These pieces under the tagline “Ringside at Tahrir” were first published in The Telegraph in February 2011.
Feb 4, Cairo: Shafa Naguib spoke too early. He said we’d beat the end of Friday prayers and breeze into town. “No police, no problem,” he said expansively, dropped into the front of his ramshackle cab and nudged his son to drive.
The police were really nowhere beyond the perimeters of the Cairo International airport; we whistled along past unmanned barricades and dead traffic lights, just the kind of advance Naguib had promised.
“I said you, no? No problem,” he chattered self-importantly, “Give me cigarette, I take you hotel so fast.”
There was barely any traffic and there were barely any people. Hosni Mubarak loomed everywhere the gaze flew in the bereft afternoon air. A Soviet-style iconography of murals and friezes installed to immortalise a man who isn’t quite dead yet: Mubarak flanked by the Pharaohs, Mubarak surveying the Nile with Nefertiti, Mubarak rejoicing with victorious soldiers in the Sinai desert, Mubarak looming over the ancient wonders of Giza.
A spectre haunting the approach to a creepy town caught in tumult.
Beyond the Mohammed Ali Mosque, the alabaster domes glowing atop its seat atop a clayey escarpment, the road narrowed and dipped into a dense neighbourhood and Naguib shifted uneasily in his seat.
Ahead lay a makeshift barricade of corrugated sheets and blocks of concrete. Boys stood around it, waving the car down. One of them shouted a command and revealed a butcher’s knife a foot long. Naguib threw his cigarette away and asked his son to stop. “No problem,” he was still able to venture, “no problem”.
He fished out a card from beneath the folds of his waist, a tattered bit of plastic, and held it out. The boy with the knife smiled, saluted and waved us on. “Army, you see, me army, they respect,” he gloated, “no problem.”
There was nothing army-like about Naguib; he was round as a vat, had a straggly unshaven face and he spoke too much. But Egypt is conscription country; he’d been smart to save his card, it got us through.
But as we proceeded, the barricades multiplied, each attended by armed youngsters — machetes, rusty swords, truncheons, pistols that they wanted to wave even if they were being friendly. At one check-post they wanted the bags opened.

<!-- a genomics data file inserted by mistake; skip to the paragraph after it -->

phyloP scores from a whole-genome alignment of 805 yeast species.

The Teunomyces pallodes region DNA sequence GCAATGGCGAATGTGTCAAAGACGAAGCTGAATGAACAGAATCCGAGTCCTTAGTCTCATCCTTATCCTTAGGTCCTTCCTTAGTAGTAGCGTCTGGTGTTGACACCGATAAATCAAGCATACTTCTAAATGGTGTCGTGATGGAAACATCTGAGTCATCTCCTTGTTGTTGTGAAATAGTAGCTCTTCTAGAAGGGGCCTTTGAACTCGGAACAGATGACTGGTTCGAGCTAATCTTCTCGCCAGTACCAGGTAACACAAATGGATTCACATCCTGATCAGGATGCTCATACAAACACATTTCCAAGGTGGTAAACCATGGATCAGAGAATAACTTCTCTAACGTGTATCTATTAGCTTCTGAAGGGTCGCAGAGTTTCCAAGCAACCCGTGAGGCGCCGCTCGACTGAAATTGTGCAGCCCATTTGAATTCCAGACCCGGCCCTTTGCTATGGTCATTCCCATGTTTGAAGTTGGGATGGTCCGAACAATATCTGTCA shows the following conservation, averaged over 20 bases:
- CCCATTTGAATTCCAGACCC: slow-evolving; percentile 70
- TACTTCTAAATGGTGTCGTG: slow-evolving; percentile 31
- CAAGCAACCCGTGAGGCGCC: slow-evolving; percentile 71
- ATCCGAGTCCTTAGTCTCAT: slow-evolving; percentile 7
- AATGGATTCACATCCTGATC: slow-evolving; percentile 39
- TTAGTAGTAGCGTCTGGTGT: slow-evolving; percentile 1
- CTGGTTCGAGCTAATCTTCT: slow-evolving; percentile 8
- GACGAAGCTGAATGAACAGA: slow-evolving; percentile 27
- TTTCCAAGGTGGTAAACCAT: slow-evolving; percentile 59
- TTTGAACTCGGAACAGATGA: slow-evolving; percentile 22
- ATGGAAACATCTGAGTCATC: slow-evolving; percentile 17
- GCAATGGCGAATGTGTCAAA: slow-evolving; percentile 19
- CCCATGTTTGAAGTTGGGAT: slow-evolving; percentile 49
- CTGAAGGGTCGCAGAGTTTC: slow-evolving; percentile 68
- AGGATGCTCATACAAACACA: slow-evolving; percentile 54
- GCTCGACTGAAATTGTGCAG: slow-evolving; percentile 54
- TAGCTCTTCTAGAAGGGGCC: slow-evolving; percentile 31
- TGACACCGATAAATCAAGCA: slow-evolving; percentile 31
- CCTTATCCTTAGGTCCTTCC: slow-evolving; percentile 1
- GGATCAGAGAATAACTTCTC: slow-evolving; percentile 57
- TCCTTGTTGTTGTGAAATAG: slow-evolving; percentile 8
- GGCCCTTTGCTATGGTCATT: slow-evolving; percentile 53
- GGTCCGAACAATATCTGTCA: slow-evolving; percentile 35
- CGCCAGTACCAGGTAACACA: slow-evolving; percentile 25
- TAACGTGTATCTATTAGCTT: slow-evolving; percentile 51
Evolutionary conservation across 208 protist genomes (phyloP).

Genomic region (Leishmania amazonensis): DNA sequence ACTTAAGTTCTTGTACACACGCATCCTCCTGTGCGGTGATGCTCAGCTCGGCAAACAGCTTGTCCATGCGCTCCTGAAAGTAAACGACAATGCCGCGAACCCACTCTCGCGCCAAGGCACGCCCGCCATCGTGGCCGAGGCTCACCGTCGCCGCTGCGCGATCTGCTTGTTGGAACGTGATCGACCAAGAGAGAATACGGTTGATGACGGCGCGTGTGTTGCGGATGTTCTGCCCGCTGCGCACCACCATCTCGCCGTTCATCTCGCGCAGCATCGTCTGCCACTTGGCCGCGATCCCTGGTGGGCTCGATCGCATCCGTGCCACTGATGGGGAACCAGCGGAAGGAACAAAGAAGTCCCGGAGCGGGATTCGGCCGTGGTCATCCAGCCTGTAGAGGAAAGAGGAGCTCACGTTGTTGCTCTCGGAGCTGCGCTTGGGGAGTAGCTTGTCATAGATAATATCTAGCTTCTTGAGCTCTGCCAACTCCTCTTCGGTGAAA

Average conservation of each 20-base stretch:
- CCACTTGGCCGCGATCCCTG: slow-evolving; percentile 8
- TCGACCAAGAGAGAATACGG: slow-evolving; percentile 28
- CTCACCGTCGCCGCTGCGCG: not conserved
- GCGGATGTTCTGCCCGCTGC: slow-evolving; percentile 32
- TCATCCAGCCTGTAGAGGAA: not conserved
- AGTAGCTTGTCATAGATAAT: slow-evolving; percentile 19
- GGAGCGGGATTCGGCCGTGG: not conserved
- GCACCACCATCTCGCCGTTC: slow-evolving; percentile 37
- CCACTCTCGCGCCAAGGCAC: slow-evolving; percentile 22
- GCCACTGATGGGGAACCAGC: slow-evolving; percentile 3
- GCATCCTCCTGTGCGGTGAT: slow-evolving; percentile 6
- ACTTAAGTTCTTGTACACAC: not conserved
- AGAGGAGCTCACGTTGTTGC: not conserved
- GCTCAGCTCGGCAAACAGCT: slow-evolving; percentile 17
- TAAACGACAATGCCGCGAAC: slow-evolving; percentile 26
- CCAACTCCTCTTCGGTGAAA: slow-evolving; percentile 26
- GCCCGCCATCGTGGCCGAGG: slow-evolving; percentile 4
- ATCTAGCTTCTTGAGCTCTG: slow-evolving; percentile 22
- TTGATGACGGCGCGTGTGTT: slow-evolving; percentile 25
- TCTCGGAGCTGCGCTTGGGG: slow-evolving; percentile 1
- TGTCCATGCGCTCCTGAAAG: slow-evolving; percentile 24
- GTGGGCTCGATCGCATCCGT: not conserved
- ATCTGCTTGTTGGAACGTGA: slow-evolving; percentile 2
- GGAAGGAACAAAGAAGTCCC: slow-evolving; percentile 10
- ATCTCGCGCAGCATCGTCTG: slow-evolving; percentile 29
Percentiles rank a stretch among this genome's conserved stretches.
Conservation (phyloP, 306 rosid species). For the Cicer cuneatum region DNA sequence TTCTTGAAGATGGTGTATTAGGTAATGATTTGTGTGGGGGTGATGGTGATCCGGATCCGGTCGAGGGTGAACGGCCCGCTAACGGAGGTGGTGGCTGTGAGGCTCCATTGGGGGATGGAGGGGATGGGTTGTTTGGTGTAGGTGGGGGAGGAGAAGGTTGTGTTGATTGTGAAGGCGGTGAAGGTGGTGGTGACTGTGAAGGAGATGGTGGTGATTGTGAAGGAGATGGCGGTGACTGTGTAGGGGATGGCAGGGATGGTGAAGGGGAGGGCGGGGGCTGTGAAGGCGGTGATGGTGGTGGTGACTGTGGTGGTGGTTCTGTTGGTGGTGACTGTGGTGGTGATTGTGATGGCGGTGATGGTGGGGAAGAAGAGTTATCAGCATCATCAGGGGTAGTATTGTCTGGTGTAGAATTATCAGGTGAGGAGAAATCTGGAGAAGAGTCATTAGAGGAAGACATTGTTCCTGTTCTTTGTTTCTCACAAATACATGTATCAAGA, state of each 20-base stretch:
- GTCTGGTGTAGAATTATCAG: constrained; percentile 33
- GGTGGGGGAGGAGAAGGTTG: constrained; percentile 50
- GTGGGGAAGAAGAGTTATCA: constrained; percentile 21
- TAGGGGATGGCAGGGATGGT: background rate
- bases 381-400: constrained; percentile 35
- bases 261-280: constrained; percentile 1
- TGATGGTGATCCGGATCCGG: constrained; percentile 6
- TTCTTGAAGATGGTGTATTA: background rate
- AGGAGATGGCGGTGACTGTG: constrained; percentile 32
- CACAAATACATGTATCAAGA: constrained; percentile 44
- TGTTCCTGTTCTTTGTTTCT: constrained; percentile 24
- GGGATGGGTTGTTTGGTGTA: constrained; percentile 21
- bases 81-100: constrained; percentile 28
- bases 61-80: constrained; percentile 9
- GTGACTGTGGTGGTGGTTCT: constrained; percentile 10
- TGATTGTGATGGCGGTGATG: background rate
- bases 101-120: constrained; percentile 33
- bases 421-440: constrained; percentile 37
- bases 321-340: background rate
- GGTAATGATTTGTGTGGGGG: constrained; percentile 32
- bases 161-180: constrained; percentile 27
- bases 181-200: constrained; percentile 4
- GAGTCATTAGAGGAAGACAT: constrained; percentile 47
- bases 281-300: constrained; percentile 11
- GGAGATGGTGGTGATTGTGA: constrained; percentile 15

They pulled them out on the street, riffled through them and then flopped them back into the cab. “Good, no gun, no camera, go!” and they sent us off to the next barricade just a few hundred metres down the road.
This was off-camera Cairo, not the Cairo we see beamed off the news channels at home.
They’re are all in stationary vigil over Tahrir Square; we were caught up in the eerie intestines that feed what eventually flashes on news television.
Clutches of men and women had begun to gather around the crossroads, animated, agitated, some waving Egyptian flags. They were drifting in little trickles and becoming streams on the high street to Tahrir Square, the eye of the current uprising. They were screening traffic to ensure nobody got close with cameras or with guns. They were checking papers, asking those they suspected of potential trouble to stand aside and be questioned.
A helicopter had begun to drone circles overhead, a sure sign that Tahrir Square was filling up. Friday prayers were over, angry speeches had begun to resound from mosques in the inner city, and we were nowhere near the hotel.
But if Naguib hadn’t held his word, he did hold his nerves. He waved his frayed card ever more insistently, argued and pleaded barrier upon barrier and kept prodding his young son — cherubic Mohammed, only 16 — to drive on.
When we got to the appointed hotel, we found it boarded up with planks of wood and steel barriers commandeered from the main street. We knocked to no avail. We called and said we had a reservation. Eventually, four or five desk attendants —slicked hair, smartly suited —emerged from a side door, demanded travel documents and reservation receipts and politely excused themselves inside, saying they needed to check.
The human current had begun to flow thicker in the direction of Tahrir Square, bang in the face of the Nile’s flow, an army tank was rolling along behind it.
In a while, as we watched the build-up, the men came back out and said sorry, you do have a reservation but you aren’t allowed in, we have orders. From whom? The army, they pleaded, you must go away.
We were at the centre of a curious crowd coagulated around us on the side street and nobody seemed to know what next. Naguib was pleading with the hoteliers, they were shrugging their suited shoulders: Orders.
Presently, a young army officer tore into the commotion from nowhere and wondered what it was all about. Clear up! Clear up! The onlookers scattered away. The officer, meanwhile, spoke to the hotel staff, looked at the papers and motioned us to follow.
In next to no time, we were in an armoured personnel carrier, luggage, Naguib and all; Mohammed was instructed to trail us in his cab.
We meandered along Cairo for a while, able to see nothing of the streets from inside the military carrier. The officer said nothing other than to his driver. Naguib just sat there, a little shaken, perhaps wondering about his son, perhaps wondering if he should flash his superannuated army card to a serving officer. He was wiser for not doing that.
When we stopped, the carrier opened onto the courtyard of a hotel across the Nile. “Here,” the officer said, “This must be your place, designated place.”
The concierge — and an elderly man with an Omar Sharif moustache — came forward to pick the luggage and said this is the only place the foreign media are allowed to stay in town — across the river from Tahrir Square.
Naguib’s son had followed in our wake, but he was getting a lashing from the young officer. Naguib’s face looked as if he knew he’d spoken too soon.